Every year around this time, the calls come in.
After months of debate, Congress passed the COVID-19 Relief Package by a wide margin on December 22.
The United States Department of Agriculture Economic Research Service (ERS) recently released their final farm income forecast which includes a forecast of 2020 net farm income. The numbers they present are a variation of the old “good news/bad news” story.
As I rose from my office chair after a day filled with Zoom meetings, I felt like the Tin Man with stiff joints from “The Wizard of Oz.”
“Just 1 cup before bedtime,” the text message said. “Take off your huge stomach.”
We ended a recent column on strengthening anti-trust laws writing: “Will this solve all the economic-challenges farmers face? No, but making agricultural input and output markets more robust is a part of the equation.”
Editor’s note: Every year during the holidays the Farm Forum reprints one of Alan Guebert’s previously published columns. This one is the most requested he has ever written.
It’s time to paw through the clutter of the past 12 months and ask some deep, philosophical questions, the chief one being: “What the heck just happened?”
It’s the holiday season, and things will slow down for a time while Christians celebrate Jesus Christ’s birth and life. Our whole world revolves around this event, as even time itself is measured by it.
At the end of every year, various publications and websites list their “Top 10” or “Top 5” list for that year. In this issue of “Focus on Ag”, I am highlighting my “Top 5 Ag Issues” for 2020, based on issues that were discussed in columns throughout the year.
Wrapping presents has always been one of my favorite parts leading up to the holiday season. From picking out the perfect gift tags to watching the cheesiest Hallmark movie I can find, it’s a small tradition in the making.
In early 1999, I wrote a column about lions and gazelles.
“When we have a vaccine, _________”
It’s the rainy season for South America - when the yield potential for grain is either enhanced or reduced.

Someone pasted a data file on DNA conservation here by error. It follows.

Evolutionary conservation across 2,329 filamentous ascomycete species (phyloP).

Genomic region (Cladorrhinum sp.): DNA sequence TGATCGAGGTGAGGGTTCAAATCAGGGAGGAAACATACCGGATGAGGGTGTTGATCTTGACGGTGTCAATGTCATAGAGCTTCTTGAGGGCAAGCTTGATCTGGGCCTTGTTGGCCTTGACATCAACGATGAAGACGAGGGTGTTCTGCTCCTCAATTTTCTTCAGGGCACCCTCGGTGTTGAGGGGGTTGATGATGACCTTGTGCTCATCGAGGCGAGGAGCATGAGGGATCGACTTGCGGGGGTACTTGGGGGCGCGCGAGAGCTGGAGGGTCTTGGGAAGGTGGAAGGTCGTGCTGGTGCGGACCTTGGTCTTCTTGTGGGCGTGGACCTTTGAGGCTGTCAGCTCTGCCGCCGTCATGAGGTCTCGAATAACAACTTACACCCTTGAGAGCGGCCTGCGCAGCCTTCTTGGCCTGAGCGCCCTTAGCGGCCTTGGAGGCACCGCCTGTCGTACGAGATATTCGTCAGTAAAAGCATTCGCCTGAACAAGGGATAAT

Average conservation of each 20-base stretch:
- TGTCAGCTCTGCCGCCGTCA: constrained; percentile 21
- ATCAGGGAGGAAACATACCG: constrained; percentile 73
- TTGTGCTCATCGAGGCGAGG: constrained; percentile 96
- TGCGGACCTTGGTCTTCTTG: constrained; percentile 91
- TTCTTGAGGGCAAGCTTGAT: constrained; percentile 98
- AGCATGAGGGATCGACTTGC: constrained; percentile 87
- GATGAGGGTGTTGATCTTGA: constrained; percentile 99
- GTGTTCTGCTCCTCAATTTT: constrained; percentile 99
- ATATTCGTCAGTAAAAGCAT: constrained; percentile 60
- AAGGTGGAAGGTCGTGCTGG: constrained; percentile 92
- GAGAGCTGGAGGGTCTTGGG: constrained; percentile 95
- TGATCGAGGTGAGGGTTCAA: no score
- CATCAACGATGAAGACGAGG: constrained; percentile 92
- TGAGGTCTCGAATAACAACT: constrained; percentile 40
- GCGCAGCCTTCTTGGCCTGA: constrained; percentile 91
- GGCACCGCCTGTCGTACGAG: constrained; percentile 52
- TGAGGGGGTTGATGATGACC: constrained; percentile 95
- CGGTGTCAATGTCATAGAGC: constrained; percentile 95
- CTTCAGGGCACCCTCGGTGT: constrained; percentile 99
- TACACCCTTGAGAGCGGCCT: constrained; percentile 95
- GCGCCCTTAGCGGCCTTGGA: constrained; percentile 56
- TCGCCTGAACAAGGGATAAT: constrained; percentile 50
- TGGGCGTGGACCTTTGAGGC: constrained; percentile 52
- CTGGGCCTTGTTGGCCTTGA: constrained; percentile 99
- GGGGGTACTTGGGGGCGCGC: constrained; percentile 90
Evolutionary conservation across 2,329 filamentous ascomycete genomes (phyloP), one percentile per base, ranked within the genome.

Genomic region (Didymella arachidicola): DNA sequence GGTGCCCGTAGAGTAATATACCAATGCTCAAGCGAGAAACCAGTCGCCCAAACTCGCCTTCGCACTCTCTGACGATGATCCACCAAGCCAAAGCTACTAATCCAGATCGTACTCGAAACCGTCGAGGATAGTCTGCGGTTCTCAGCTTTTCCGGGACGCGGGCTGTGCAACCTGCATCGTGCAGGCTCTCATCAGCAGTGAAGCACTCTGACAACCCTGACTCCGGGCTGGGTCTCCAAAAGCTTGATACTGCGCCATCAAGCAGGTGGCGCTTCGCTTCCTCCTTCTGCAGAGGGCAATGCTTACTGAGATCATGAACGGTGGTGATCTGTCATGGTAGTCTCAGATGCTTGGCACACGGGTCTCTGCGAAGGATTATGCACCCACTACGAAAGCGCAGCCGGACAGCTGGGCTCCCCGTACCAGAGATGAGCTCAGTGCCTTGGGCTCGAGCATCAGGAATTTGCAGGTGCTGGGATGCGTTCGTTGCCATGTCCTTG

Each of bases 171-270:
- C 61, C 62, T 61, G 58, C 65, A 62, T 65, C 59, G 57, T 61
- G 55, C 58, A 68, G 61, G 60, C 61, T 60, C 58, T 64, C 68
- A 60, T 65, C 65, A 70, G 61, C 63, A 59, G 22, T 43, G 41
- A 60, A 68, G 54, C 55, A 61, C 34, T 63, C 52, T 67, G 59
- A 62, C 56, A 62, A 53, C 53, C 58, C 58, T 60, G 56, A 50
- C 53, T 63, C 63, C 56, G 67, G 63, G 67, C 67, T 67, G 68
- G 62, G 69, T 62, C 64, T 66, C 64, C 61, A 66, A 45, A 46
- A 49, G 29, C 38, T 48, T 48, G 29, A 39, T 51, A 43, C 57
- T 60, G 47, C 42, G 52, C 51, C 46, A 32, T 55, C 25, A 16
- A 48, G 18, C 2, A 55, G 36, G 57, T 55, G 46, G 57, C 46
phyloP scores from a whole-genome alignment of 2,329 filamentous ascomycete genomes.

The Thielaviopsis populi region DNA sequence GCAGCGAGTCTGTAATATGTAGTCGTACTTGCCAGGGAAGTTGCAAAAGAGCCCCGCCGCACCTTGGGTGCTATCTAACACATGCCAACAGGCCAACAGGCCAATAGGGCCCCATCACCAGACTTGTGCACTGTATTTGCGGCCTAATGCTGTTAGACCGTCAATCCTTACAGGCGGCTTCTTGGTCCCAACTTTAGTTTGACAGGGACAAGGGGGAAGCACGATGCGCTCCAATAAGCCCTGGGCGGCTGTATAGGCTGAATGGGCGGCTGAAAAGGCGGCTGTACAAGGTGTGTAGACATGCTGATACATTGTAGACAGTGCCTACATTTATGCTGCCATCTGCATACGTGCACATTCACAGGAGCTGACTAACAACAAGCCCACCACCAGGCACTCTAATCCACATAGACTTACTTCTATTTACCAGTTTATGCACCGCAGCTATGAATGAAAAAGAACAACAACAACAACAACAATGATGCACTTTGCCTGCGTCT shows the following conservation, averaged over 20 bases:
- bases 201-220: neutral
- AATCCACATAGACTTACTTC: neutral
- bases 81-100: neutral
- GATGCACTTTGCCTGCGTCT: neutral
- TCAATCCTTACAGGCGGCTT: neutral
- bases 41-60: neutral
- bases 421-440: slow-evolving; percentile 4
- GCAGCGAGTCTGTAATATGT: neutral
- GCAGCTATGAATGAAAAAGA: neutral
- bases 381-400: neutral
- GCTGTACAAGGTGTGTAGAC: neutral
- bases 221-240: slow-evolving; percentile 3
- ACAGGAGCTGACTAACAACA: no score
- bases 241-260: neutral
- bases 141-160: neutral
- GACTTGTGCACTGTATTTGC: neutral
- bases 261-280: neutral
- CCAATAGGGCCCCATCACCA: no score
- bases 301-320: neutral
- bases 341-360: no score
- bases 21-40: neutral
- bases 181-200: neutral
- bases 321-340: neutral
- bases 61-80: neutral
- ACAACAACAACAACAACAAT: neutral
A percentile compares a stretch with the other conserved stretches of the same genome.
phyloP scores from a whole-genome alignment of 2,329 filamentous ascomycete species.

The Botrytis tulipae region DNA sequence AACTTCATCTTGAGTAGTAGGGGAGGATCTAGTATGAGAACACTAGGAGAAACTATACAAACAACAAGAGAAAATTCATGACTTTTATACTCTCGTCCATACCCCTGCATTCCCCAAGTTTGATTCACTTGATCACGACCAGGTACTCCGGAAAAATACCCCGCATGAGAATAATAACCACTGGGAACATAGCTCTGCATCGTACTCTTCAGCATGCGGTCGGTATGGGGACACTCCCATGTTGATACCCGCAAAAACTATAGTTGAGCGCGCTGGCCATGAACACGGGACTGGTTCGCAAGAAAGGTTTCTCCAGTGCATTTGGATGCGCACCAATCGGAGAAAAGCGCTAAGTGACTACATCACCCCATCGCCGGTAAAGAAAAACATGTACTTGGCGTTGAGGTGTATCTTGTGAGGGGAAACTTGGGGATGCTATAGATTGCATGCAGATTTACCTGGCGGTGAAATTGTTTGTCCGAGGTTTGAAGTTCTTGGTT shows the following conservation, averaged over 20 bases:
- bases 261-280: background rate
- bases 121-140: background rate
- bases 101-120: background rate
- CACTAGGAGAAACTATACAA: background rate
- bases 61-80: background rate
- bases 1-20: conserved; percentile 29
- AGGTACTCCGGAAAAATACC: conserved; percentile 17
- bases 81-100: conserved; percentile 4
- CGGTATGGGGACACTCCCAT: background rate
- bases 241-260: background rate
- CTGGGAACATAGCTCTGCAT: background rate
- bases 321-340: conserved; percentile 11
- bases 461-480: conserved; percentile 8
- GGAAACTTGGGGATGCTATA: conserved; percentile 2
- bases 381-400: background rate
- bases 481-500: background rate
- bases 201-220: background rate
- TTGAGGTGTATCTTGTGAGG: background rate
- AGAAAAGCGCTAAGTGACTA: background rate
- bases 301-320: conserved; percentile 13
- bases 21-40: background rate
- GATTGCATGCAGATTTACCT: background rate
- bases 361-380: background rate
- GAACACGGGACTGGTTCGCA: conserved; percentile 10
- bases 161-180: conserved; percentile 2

Nutritional advice can be confusing. Getting a definitive answer regarding whether any particular food is good or bad for you is like trying to pin Jell-O to a wall with a red-hot branding iron.
Establishing policies to reduce the impact of climate change on daily life is not only a stated concern of the incoming Biden administration, it is also a concern for a wide range of agricultural and forestry leaders.
“What’s that smell?” I thought to myself. I was just a child at the time.
Based on data in the latest “2020 Farm Income Forecast” that was released by the USDA Economic Research Service (ERS) in early December, U.S. net farm income is expected to increase by $36 billion, or 43%, above 2019 levels.
Dairy producers and industry-involved individuals are invited to the I-29 MOO University virtual winter workshop in partnership with Midwest Dairy & State Trade Associations that will be held on Jan. 12 from 10 to 1:30 p.m.
“What would you like for Christmas?” I asked my husband a few years ago.
It’s a challenge to find one person with the combined skills of a farmer, rancher, forester, food aid administrator, tribal leader, attorney, economist, conservationist, miner, insurance expert, food scientist, and finance specialist to fill the about-to open job of the secretary of agriculture.
This is the time of year when the importance of weather in South America reaches its peak, as December and January are the two peak months for rainfall in the southern hemisphere.
Many of us feel that 2020 has lasted way longer than a normal year.
Ask a farmer what their profit levels from crop farming were in 2020, and the answers can range from “excellent” to “pretty good” to “disappointing”.
We begin the month of December with significant problems in South America, where dry weather has resulted in a delayed start to planting and now is affecting the growing season, as well.